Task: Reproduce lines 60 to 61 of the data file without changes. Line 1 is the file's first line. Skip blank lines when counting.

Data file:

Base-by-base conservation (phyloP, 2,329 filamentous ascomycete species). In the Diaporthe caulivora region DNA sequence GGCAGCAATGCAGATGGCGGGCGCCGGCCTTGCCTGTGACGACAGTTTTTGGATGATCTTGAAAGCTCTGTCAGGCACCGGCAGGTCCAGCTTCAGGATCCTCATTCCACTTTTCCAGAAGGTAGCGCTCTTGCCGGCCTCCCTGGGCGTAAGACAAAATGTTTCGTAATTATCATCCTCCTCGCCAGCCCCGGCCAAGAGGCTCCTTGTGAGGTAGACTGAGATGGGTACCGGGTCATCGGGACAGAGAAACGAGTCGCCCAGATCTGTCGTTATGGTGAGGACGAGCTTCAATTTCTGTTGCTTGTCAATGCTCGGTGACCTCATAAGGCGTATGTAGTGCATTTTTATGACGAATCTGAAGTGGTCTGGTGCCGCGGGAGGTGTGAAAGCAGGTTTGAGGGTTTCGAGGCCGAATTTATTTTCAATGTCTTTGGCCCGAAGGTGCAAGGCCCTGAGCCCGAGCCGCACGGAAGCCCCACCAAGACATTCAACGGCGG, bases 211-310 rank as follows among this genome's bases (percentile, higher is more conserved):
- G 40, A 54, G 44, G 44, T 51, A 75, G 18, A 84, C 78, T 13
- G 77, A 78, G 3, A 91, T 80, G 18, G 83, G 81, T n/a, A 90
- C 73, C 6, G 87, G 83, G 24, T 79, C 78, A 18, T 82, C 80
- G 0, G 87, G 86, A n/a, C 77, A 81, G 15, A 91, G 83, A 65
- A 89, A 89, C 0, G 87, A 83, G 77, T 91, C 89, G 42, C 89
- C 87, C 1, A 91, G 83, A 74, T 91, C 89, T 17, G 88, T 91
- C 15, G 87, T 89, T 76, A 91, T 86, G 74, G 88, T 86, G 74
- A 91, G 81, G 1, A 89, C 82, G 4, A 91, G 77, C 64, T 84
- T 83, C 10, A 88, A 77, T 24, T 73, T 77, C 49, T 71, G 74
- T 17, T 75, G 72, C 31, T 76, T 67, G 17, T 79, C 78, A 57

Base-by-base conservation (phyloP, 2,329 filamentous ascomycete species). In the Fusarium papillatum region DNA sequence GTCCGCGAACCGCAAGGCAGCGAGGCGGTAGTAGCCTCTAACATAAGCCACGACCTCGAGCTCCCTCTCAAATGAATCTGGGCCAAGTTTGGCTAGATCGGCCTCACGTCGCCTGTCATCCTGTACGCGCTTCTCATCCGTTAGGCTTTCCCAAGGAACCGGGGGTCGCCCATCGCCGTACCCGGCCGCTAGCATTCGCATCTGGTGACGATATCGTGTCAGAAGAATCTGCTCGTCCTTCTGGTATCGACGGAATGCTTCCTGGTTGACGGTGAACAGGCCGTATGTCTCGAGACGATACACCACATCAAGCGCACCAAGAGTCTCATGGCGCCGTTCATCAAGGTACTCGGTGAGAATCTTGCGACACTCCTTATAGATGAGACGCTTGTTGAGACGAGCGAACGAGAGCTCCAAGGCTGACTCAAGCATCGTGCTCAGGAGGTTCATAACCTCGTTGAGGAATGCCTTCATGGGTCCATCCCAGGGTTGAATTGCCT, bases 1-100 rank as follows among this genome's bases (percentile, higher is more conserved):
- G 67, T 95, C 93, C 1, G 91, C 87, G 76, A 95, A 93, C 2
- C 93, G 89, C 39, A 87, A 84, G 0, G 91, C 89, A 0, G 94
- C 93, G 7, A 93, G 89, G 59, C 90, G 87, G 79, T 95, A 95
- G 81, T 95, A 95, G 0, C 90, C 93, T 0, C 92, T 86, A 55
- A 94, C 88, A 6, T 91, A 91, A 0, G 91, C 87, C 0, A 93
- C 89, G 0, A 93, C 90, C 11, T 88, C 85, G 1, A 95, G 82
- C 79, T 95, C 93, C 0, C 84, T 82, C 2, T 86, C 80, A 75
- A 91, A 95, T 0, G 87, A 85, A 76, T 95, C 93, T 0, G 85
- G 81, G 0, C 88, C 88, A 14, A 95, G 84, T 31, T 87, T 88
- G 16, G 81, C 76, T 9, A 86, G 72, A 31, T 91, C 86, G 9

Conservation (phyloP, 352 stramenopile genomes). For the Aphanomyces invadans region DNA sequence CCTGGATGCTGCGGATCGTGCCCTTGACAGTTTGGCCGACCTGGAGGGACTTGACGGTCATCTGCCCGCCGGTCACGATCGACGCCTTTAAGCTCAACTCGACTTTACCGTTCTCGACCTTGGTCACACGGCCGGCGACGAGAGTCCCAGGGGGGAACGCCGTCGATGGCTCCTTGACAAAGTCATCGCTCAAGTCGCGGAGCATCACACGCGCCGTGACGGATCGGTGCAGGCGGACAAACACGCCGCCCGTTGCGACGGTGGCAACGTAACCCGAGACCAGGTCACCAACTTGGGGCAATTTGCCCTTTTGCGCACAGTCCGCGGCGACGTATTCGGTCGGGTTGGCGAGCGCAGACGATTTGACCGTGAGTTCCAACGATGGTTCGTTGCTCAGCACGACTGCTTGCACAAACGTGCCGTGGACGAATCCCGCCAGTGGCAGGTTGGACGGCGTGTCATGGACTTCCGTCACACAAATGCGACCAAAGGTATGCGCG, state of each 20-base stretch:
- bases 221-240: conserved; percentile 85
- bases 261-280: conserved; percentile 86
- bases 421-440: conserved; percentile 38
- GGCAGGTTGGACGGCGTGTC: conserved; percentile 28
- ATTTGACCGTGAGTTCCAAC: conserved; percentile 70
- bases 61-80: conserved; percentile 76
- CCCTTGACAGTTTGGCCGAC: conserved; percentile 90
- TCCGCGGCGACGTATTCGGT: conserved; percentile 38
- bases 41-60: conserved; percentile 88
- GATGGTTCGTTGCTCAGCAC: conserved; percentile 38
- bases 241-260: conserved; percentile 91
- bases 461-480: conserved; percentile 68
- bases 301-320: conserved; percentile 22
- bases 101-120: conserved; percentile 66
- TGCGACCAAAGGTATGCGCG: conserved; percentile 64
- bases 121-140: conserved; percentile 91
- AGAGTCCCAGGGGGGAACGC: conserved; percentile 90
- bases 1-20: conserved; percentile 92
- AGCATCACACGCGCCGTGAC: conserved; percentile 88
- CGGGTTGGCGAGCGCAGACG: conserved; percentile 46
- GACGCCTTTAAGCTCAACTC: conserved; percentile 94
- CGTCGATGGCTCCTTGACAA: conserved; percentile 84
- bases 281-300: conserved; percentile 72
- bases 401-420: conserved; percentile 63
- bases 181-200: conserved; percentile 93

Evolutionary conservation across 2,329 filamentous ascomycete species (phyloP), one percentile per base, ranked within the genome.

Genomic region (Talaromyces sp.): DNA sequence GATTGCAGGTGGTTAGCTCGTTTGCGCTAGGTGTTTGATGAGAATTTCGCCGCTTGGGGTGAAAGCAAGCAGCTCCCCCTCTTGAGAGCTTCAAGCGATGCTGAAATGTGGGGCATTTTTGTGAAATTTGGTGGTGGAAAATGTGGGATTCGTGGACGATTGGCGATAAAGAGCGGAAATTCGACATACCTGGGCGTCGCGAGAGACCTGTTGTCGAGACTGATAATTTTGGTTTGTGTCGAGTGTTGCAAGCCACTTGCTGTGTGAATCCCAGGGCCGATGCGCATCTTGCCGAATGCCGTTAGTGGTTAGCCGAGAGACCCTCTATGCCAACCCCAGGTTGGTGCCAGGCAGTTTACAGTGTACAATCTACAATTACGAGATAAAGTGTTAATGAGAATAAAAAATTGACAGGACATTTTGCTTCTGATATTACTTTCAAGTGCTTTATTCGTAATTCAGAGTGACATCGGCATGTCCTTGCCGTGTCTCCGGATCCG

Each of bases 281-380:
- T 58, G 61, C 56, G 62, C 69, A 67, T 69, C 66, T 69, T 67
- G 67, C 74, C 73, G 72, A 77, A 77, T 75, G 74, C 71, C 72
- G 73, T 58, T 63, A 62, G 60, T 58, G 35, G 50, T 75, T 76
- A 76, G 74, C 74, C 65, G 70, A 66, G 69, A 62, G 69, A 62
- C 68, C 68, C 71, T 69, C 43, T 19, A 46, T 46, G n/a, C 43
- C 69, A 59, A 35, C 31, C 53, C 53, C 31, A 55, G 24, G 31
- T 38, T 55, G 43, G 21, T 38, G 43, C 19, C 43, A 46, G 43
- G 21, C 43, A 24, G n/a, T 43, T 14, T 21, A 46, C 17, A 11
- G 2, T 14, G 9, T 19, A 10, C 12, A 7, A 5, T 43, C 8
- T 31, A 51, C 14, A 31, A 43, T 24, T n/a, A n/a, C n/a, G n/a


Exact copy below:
- G 2, T 14, G 9, T 19, A 10, C 12, A 7, A 5, T 43, C 8
- T 31, A 51, C 14, A 31, A 43, T 24, T n/a, A n/a, C n/a, G n/a